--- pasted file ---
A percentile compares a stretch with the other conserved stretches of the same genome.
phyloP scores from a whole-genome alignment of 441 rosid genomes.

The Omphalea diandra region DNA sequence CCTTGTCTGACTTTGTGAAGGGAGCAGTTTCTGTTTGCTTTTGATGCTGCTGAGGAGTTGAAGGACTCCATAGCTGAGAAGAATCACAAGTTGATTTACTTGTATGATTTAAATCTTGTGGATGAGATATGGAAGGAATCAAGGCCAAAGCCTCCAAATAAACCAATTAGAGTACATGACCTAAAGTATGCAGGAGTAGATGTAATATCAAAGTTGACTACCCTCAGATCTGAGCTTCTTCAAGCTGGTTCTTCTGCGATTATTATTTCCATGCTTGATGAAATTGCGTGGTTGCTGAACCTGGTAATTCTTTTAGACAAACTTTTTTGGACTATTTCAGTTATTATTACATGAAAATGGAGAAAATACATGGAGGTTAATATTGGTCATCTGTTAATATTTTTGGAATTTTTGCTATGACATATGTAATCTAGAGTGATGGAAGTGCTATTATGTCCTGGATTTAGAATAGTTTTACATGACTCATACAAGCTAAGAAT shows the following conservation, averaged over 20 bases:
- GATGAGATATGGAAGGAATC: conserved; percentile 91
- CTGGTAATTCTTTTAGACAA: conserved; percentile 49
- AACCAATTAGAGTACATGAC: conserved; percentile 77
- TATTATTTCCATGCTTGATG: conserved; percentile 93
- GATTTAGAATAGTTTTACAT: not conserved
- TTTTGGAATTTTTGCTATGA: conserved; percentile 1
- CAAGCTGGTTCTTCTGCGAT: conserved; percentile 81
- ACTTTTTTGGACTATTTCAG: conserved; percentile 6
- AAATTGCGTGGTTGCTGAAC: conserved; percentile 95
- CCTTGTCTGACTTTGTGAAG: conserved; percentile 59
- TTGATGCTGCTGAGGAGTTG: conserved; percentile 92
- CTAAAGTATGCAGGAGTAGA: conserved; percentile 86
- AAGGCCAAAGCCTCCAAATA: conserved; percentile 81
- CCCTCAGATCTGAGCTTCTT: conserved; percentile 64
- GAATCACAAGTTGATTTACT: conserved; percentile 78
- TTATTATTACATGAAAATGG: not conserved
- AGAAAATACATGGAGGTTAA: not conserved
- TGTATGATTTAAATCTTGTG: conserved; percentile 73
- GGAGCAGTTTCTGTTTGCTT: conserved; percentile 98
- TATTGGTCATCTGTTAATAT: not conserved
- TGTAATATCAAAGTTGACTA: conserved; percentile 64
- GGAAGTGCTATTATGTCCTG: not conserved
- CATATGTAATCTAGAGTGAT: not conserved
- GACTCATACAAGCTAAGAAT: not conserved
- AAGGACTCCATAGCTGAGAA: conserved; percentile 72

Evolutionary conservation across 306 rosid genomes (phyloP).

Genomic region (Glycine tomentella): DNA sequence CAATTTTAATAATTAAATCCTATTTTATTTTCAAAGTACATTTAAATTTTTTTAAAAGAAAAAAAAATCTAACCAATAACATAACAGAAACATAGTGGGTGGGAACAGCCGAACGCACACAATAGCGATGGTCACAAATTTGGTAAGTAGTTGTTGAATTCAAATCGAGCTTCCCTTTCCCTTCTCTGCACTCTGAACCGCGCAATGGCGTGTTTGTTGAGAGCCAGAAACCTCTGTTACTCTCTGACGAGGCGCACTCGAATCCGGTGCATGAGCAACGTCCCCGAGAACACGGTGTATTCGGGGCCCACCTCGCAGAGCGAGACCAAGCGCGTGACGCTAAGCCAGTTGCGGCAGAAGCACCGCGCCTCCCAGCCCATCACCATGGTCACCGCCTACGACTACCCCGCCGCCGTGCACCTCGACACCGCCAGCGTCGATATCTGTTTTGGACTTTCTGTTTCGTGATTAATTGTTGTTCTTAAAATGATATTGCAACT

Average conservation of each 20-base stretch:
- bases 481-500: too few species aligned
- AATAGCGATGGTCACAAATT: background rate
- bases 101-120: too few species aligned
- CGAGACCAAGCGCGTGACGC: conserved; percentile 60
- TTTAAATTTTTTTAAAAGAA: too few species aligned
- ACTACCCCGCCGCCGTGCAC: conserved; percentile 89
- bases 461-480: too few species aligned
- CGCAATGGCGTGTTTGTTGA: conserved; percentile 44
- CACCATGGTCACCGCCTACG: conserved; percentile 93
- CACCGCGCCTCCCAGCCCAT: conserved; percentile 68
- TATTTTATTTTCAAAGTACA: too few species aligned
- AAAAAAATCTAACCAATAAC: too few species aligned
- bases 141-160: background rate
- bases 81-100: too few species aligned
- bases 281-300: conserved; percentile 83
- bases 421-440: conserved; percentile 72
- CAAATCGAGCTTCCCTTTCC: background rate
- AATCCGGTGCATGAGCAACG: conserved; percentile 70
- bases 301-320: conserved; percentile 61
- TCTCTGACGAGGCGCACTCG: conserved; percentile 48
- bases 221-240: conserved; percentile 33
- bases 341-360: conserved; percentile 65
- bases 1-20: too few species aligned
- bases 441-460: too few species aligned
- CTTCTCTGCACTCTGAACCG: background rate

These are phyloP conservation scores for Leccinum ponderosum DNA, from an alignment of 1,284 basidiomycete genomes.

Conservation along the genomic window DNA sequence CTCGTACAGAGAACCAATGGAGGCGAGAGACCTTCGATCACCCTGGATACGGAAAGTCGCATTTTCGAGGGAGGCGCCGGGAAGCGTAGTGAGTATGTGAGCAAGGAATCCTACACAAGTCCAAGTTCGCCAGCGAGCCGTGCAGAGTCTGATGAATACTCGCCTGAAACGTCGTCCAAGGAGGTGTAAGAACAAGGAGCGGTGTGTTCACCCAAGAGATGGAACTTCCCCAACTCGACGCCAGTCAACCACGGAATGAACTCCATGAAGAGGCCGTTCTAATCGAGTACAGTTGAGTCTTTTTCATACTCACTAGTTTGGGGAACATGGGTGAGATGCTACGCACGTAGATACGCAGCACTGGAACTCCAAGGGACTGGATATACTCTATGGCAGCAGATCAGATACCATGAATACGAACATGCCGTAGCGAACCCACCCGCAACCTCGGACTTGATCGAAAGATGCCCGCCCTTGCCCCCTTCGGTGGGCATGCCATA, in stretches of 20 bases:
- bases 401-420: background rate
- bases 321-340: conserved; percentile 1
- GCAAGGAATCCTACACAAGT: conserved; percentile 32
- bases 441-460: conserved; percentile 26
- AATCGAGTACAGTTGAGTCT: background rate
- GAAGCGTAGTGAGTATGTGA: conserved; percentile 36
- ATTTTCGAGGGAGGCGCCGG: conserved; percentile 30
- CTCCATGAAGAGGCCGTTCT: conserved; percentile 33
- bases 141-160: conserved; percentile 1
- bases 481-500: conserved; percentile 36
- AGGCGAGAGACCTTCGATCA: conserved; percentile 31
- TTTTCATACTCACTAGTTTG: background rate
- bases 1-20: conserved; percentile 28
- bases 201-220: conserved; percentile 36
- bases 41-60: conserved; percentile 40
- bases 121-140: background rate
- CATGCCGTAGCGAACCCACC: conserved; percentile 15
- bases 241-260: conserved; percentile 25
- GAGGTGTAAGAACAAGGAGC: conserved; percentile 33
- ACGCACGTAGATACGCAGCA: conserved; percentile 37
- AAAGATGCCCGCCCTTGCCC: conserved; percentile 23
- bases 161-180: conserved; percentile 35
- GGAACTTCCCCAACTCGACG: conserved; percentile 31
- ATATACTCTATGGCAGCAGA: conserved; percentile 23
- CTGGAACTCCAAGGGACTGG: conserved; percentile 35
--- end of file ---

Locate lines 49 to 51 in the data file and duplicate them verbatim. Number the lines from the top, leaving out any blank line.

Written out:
- AATCCGGTGCATGAGCAACG: conserved; percentile 70
- bases 301-320: conserved; percentile 61
- TCTCTGACGAGGCGCACTCG: conserved; percentile 48